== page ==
The ROT13 cipher is a substitution cipher with a specific key where the letters of the alphabet are offset 13 places. I.e. all 'A's are replaced with 'N's, all 'B's are replaced with 'O's, and so on. It can also be thought of as a Caesar cipher with a shift of 13.
The ROT13 cipher offers almost no security, and can be broken very easily. Even if an adversary doesn't know a piece of ciphertext has been enciphered with the ROT13 cipher, they can still break it by assuming it is a substitution cipher and determining the key using hill-climbing. The ROT13 cipher is also an Caesar cipher with a key of 13, so breaking it as a Caesar cipher also works.
The Algorithm §
The ROT13 cipher is essentially a substitution cipher with a fixed key, if you know the cipher is ROT13, then no additional information is needed to decrypt the message. The substitution key is:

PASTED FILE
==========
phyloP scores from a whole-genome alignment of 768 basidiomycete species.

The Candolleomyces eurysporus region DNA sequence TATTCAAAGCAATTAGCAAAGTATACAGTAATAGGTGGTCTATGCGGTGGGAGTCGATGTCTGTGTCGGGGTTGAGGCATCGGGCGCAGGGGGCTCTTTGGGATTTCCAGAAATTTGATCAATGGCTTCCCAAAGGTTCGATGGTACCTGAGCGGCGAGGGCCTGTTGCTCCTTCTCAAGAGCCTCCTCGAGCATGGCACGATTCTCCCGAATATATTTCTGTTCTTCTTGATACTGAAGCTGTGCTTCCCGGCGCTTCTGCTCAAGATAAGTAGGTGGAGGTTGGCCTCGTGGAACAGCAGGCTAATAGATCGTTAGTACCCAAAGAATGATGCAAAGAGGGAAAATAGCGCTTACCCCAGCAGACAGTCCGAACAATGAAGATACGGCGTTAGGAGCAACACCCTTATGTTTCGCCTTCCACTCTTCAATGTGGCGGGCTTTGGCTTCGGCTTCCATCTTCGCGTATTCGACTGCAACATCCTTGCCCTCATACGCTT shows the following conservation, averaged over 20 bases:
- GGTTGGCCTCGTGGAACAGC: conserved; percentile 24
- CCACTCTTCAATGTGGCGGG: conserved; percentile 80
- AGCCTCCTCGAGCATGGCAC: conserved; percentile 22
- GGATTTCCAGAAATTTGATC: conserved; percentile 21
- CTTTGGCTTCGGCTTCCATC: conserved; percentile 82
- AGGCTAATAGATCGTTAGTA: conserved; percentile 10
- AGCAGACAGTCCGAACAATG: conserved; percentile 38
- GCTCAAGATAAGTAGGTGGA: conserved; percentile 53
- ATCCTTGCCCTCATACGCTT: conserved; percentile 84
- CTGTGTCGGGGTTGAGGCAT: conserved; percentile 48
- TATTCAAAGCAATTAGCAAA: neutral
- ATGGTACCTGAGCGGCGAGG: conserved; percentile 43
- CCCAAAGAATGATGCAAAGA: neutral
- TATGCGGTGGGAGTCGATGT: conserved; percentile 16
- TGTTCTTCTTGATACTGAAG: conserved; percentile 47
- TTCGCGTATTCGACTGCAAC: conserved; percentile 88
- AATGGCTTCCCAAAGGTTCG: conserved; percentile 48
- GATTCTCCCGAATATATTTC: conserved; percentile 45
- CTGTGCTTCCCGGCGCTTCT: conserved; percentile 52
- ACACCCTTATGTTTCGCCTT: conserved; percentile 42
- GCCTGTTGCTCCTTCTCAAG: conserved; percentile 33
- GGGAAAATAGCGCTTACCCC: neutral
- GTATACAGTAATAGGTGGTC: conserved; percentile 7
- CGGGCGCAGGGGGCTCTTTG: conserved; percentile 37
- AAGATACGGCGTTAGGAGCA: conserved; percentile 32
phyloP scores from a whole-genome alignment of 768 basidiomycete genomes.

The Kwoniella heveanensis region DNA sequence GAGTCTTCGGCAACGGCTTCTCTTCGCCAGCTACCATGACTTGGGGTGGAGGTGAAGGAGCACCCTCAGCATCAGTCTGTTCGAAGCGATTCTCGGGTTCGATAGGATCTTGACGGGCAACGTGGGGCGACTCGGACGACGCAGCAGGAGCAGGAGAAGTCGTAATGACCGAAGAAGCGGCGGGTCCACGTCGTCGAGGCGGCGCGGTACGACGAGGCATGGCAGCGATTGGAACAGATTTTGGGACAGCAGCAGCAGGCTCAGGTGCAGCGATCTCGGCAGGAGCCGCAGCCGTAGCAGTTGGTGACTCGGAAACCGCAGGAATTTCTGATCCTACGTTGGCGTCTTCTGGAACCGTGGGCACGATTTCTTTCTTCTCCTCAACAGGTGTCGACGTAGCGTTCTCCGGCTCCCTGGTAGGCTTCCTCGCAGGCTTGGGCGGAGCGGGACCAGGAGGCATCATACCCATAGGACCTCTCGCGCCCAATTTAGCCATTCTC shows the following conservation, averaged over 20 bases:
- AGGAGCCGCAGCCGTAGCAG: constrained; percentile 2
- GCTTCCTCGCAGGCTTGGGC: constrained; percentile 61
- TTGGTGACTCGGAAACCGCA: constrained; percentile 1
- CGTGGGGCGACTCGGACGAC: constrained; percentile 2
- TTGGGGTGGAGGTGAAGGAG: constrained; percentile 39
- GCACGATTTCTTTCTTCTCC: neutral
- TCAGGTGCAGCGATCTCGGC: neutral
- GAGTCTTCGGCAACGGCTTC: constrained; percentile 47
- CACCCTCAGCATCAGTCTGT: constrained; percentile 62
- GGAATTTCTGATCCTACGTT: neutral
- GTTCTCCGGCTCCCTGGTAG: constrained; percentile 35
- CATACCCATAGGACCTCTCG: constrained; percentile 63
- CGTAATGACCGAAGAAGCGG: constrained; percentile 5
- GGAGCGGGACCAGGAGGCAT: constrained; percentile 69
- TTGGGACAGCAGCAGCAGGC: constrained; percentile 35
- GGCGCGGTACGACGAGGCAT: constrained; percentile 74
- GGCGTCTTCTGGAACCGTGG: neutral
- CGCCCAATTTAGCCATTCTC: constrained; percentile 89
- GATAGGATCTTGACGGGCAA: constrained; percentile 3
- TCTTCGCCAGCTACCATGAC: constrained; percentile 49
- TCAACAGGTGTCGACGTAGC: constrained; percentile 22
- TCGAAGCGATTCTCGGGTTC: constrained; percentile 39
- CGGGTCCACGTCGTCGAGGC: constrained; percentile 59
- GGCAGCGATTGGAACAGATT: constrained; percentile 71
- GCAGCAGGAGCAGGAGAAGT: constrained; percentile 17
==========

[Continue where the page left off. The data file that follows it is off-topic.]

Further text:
To encipher a message, find the letter you wish to encipher in the top row, then replace it with the letter in the bottom row. In the example below, we encipher the message 'ATTACK AT DAWN'. The first letter we wish to encipher is 'A', which is above 'N', so the first ciphertext letter is 'N'. The next letter is 'T', which is above 'G', so that comes next. The whole message is enciphered:
ATTACK AT DAWN NGGNPX NG QNJA
To decipher a message, the exact same procedure is followed. Find 'N' in the top row, which is 'A' in the bottom row. Continue until the whole message is deciphered.
The ROT13 cipher is trivial to break since there is no key, as soon as you know it is an ROT13 cipher you can simply decrypt it. If you didn't know it was a ROT13 cipher, you could break it by assuming the ciphertext is a substitution cipher, which can still be easily broken, see here. Alternatively, it can be broken if it is assumed to be a Caesar cipher, see here for a guide on breaking them.comments powered by Disqus
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